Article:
“Well, we did it at night. Walker, of course, felt that it was something of an experiment, and did not wish too much talk about it unless it proved successful. There were half-a-dozen of us there, M’Namara and I among the rest. The room was a small one, and in the centre was in the narrow table, with a macintosh over the pillow, and a blanket which extended almost to the floor on either side. Two candles, on a side-table near the pillow, supplied all the light. In came the patient, with one side of his face as smooth as a baby’s, and the other all in a quiver with fright. He lay down, and the chloroform towel was placed over his face, while Walker threaded his needles in the candle light. The chloroformist stood at the head of the table, and M’Namara was stationed at the side to control the patient. The rest of us stood by to assist.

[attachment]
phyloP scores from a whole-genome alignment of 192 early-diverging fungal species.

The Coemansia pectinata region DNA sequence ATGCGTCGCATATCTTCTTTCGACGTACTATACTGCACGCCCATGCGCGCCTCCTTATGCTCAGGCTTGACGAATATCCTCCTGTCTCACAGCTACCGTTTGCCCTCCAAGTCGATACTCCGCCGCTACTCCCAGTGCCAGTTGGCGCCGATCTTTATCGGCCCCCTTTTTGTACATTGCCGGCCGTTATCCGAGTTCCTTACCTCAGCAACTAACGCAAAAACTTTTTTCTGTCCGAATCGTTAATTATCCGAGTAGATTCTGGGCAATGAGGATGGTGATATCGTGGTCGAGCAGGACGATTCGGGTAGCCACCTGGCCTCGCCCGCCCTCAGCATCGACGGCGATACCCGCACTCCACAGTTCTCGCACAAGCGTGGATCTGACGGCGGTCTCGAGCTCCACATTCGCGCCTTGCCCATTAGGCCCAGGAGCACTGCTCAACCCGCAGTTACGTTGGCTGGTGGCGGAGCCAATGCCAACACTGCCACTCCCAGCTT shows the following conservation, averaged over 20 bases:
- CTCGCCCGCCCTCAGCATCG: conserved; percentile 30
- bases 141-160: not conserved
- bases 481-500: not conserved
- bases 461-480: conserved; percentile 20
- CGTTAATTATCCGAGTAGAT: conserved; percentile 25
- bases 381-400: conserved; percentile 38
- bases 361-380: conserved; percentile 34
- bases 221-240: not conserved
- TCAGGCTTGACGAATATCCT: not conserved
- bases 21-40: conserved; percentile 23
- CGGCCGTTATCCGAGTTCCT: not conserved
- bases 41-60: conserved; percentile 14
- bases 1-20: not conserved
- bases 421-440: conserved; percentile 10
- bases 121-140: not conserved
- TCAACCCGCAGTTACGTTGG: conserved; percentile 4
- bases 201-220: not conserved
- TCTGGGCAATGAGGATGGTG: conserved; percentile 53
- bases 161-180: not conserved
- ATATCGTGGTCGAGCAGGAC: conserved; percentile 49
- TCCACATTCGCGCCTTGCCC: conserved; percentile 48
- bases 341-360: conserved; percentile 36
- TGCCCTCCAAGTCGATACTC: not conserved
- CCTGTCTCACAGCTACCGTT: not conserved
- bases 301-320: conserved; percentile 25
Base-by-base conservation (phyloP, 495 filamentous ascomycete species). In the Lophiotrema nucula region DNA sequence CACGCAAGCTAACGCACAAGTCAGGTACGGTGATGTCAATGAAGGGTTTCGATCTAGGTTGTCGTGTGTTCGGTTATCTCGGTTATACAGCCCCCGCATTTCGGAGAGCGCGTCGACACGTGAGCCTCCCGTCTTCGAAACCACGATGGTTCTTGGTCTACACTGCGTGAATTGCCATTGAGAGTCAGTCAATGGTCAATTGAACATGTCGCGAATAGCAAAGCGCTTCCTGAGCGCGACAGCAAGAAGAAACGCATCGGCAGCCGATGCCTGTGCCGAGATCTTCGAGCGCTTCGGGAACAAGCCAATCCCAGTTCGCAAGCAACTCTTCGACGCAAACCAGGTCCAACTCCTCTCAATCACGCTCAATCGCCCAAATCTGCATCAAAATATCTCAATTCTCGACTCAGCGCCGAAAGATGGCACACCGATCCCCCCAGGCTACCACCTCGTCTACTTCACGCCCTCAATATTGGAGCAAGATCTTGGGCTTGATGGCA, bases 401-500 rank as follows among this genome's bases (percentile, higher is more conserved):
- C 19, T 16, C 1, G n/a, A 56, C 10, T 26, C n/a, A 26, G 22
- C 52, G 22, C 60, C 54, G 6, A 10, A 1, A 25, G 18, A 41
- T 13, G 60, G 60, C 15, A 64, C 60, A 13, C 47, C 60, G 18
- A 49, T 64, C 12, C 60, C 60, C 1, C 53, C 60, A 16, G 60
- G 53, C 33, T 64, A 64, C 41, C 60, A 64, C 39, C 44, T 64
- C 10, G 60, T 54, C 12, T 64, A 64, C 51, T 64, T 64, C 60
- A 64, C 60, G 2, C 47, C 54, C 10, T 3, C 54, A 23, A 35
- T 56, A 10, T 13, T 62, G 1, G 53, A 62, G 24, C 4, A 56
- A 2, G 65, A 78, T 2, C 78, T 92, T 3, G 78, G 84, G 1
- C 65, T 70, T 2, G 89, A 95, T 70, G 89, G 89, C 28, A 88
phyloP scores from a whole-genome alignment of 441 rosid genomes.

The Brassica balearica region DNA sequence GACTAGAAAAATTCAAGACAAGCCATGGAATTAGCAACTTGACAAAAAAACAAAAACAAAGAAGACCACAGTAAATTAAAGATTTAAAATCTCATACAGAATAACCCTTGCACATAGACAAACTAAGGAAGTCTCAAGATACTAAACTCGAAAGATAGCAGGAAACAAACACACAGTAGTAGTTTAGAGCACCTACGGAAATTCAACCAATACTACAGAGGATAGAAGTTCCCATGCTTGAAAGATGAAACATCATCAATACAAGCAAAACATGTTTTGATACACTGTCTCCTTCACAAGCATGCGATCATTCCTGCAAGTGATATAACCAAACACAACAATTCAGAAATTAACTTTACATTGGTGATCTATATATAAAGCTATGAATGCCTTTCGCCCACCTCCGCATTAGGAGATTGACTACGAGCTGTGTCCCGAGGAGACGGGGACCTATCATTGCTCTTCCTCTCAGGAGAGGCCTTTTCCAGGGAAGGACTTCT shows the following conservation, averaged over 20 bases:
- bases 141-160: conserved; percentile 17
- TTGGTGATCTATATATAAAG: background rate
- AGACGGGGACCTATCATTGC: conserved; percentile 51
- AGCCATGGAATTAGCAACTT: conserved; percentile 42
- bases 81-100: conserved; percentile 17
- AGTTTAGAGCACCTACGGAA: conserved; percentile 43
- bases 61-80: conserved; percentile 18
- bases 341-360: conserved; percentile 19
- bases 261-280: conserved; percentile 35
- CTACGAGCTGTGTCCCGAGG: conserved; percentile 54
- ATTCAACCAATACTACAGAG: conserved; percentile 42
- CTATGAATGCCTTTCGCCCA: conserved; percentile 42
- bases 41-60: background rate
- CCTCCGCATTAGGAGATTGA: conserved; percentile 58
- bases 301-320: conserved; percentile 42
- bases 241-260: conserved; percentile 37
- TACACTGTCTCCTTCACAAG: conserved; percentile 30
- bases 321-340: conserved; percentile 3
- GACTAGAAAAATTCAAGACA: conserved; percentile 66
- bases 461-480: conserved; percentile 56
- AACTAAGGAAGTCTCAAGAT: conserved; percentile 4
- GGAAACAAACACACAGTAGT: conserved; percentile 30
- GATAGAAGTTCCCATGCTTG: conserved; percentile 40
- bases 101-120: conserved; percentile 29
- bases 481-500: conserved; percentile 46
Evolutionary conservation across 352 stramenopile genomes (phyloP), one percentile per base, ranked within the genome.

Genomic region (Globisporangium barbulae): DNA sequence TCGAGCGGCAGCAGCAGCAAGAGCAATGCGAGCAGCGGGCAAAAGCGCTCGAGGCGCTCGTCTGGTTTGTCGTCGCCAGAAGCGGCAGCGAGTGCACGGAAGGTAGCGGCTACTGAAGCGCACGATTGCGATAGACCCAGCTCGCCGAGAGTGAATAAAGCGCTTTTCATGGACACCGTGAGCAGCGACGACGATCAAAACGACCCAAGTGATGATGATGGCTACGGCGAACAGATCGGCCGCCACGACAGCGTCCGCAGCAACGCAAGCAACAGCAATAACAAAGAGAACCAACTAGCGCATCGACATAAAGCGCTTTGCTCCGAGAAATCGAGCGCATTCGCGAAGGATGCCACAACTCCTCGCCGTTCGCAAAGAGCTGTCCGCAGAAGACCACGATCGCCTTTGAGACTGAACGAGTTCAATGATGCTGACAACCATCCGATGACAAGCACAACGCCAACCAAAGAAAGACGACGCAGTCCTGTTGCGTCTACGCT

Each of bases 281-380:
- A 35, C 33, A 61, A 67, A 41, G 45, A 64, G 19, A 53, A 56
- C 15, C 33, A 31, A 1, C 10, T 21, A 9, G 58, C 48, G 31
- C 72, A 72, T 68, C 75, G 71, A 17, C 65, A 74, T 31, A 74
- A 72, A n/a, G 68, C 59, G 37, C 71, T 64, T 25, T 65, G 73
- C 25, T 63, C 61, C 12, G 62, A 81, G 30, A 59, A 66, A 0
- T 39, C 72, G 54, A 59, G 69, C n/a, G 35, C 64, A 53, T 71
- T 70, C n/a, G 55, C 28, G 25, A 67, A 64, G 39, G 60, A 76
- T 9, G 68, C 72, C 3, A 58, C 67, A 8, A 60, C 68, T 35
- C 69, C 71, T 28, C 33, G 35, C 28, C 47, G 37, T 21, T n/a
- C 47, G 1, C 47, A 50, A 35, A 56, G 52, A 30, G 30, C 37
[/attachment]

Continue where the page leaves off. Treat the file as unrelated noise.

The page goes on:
“Well, the man was about half over when he fell into one of those convulsive flurries which come with the semi-unconscious stage. He kicked and plunged and struck out with both hands. Over with a crash went the little table which held the candles, and in an instant we were left in total darkness. You can think what a rush and a scurry there was, one to pick up the table, one to find the matches, and some to restrain the patient who was still dashing himself about. He was held down by two dressers, the chloroform was pushed, and by the time the candles were relit, his incoherent, half-smothered shoutings had changed to a stertorous snore. His head was turned on the pillow and the towel was still kept over his face while the operation was carried through. Then the towel was withdrawn, and you can conceive our amazement when we looked upon the face of M’Namara.